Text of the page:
Ever since Jason Bateman grew out of his (many) "child star" roles and became an ideal everyman's leading man, his characters have been put through the wringer. No, he hasn't dabbled in torture porn or done a physically demanding dramas where he's gained weight and lost weight (only to gain it back again). Instead, Bateman consistently plays people who are emotionally exploited. If the versatile, genial and talented thespian was to be typecast, he would likely be the good-natured guy who gets taken advantage of simply because he's too nice. A lot is expected of these men, be it familial obligations, financial ones, both and more. So on this day of his birth (Happy 47th Birthday, Mr. Bateman!), we've ranked his adult roles from least to most put upon. Hopefully, he's at least earned a break today.
Pepper Brooks - "Dodgeball: A True Underdog Story"
Pepper is the least put upon person imaginable. While he's certainly good-natured, the dodgeball color commentator for ESPN 8: "The Ocho" is also so utterly clueless that nothing can keep him down. He seems to care about the sport of dodgeball, but only so much as to react properly when major events go down.
Blood Pressure: 60/30 (lower than low)
Animal Instincts Detective - "Forgetting Sarah Marshall"
Much like Pepper, Bateman's unnamed detective — aimed to spoof "CSI"-like broadcast TV characters — is pretty far out of the loop. His partner (played by Sarah Marshall, who's played by Kristen Bell) is an "animal psychic" and, while that undoubtedly forces him to stick up for his "crazy but effective" co-worker, he's also left with little actual work to do.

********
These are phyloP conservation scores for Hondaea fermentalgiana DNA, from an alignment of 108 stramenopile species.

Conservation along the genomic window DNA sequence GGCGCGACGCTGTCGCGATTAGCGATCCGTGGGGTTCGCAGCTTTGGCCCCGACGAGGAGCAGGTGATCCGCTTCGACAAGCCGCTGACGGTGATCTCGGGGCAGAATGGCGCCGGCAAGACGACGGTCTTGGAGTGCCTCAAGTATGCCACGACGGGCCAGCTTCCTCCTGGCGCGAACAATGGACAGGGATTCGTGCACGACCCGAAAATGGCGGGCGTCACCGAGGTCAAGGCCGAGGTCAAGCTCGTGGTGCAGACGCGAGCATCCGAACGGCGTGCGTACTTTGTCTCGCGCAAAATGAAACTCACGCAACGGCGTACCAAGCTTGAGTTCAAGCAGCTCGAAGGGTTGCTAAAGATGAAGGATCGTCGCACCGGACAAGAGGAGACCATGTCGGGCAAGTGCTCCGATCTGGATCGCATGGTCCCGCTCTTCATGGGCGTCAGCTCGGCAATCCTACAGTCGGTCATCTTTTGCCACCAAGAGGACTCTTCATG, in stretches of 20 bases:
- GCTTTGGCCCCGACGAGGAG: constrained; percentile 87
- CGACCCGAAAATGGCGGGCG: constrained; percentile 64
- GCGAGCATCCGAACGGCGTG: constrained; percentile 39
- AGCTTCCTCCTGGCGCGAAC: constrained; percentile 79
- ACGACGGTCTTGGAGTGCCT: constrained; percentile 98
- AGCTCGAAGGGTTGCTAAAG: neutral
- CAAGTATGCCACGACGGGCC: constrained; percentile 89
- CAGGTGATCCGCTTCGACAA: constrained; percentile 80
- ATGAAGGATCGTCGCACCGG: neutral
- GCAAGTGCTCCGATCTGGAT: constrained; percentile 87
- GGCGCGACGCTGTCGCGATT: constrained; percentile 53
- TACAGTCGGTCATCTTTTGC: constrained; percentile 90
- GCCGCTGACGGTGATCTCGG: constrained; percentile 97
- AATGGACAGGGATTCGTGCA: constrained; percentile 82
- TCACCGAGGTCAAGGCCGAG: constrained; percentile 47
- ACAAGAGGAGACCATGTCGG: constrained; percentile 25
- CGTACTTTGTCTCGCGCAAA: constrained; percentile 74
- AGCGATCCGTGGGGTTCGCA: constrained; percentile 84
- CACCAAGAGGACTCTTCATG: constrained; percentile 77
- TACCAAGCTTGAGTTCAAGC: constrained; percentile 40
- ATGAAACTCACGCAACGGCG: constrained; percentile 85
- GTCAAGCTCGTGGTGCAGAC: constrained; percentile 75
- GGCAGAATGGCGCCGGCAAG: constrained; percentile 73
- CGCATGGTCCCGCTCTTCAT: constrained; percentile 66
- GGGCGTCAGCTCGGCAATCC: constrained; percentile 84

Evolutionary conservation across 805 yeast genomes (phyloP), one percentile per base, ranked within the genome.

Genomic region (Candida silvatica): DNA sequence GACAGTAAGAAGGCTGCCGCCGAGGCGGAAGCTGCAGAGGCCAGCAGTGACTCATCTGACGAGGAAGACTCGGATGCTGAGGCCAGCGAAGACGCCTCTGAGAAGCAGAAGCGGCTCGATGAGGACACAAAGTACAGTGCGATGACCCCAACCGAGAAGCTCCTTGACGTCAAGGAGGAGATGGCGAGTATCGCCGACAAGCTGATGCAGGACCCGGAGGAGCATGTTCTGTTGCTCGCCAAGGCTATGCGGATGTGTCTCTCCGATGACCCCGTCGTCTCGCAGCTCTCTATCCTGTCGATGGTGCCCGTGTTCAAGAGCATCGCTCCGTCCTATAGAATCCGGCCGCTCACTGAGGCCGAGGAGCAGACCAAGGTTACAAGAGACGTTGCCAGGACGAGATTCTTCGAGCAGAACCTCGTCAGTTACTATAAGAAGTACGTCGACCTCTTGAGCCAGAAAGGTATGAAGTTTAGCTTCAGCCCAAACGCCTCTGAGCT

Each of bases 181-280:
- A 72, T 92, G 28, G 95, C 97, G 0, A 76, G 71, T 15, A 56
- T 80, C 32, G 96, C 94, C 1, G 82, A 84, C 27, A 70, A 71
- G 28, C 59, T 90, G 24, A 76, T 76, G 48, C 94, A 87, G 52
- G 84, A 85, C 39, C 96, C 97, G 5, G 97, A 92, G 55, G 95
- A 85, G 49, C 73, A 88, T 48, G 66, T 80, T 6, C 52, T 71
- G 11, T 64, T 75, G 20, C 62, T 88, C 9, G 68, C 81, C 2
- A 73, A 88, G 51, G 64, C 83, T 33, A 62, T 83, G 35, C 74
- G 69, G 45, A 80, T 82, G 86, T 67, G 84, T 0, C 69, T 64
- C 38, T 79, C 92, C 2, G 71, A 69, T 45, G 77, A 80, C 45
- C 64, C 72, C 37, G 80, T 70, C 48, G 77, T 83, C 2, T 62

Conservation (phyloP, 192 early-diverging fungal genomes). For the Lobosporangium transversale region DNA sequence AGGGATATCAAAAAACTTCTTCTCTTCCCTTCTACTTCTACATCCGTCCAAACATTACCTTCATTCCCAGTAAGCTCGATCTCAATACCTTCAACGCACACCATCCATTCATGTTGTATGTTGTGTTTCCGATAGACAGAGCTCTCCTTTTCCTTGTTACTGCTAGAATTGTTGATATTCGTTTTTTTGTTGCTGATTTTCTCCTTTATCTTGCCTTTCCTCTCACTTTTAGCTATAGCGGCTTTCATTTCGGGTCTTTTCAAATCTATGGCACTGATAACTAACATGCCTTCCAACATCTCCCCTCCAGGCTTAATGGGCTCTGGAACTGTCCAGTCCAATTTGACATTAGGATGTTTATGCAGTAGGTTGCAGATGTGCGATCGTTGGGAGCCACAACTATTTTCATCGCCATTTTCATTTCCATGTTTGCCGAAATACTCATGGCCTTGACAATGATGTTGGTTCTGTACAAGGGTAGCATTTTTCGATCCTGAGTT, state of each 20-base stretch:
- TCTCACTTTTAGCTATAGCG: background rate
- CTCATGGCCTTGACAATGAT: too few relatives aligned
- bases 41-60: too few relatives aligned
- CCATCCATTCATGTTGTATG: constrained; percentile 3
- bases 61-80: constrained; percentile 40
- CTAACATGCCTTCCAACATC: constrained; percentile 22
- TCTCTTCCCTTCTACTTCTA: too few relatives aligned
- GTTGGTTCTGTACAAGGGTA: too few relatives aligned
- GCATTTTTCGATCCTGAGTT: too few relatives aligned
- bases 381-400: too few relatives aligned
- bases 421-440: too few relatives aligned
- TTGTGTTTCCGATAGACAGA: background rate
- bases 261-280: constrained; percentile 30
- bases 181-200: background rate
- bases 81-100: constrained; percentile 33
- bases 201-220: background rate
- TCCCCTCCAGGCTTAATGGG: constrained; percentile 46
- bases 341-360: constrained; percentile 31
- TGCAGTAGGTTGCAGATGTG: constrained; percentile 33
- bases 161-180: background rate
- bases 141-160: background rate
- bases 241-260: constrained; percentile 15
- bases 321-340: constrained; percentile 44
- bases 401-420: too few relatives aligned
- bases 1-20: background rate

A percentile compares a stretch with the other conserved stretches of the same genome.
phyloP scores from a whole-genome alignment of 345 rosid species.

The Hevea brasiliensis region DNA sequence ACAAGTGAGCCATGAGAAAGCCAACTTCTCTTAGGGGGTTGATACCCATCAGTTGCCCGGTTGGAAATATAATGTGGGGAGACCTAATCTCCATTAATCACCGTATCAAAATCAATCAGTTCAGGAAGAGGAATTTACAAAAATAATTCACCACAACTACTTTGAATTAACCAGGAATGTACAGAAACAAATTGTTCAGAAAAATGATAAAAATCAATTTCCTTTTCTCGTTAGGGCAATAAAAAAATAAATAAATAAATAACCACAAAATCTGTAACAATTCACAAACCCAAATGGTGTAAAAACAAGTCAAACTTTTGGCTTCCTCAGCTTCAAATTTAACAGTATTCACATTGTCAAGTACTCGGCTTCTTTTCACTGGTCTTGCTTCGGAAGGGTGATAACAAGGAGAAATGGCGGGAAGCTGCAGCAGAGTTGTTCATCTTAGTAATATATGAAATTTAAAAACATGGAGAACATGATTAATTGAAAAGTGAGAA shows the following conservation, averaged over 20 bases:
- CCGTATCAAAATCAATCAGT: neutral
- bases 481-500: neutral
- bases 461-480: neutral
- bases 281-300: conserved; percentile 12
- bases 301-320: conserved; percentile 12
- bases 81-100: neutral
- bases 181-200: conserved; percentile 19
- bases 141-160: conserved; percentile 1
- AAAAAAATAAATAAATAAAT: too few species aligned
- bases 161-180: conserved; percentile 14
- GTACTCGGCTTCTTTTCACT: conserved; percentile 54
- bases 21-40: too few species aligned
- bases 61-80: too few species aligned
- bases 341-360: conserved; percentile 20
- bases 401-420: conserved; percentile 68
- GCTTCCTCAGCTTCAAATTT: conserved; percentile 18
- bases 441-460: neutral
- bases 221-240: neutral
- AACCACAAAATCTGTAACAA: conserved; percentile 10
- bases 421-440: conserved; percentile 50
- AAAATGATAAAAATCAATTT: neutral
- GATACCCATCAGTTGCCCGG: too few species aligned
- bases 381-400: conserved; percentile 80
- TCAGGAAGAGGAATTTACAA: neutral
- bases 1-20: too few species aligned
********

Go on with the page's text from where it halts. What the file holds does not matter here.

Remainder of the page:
Blood Pressure: 80/50
Craig Gregory - "Up in the Air"
As George Clooney's cold-hearted, bottom-line minded boss, Bateman actually goes against type in "Up in the Air" by being the one who exploits others, instead of the one being exploited. He's the system instead of the one fighting it. He's the man instead of the man's man. You get it.
Blood Pressure: 85/55
Guy Trilby - "Bad Words"
In Bateman's directorial debut, he cast himself in a part that fit his penchant for verbal barrages of profanity but was otherwise utterly fresh. Guy Trilby is the human embodiment of "zero fucks." Even as he pisses off parents and children alike, winning student spelling bee after student spelling bee thanks to a technicality in the admission rules, Trilby remains defiant to good graces until the very end — even as we come to understand his hidden motivations. He's too uncaring to be exploited and too selfish to be overworked, though one could argue young Chaitanya (Rohan Chan) did expose the best of his immoral nature.
Blood Pressure: 90/60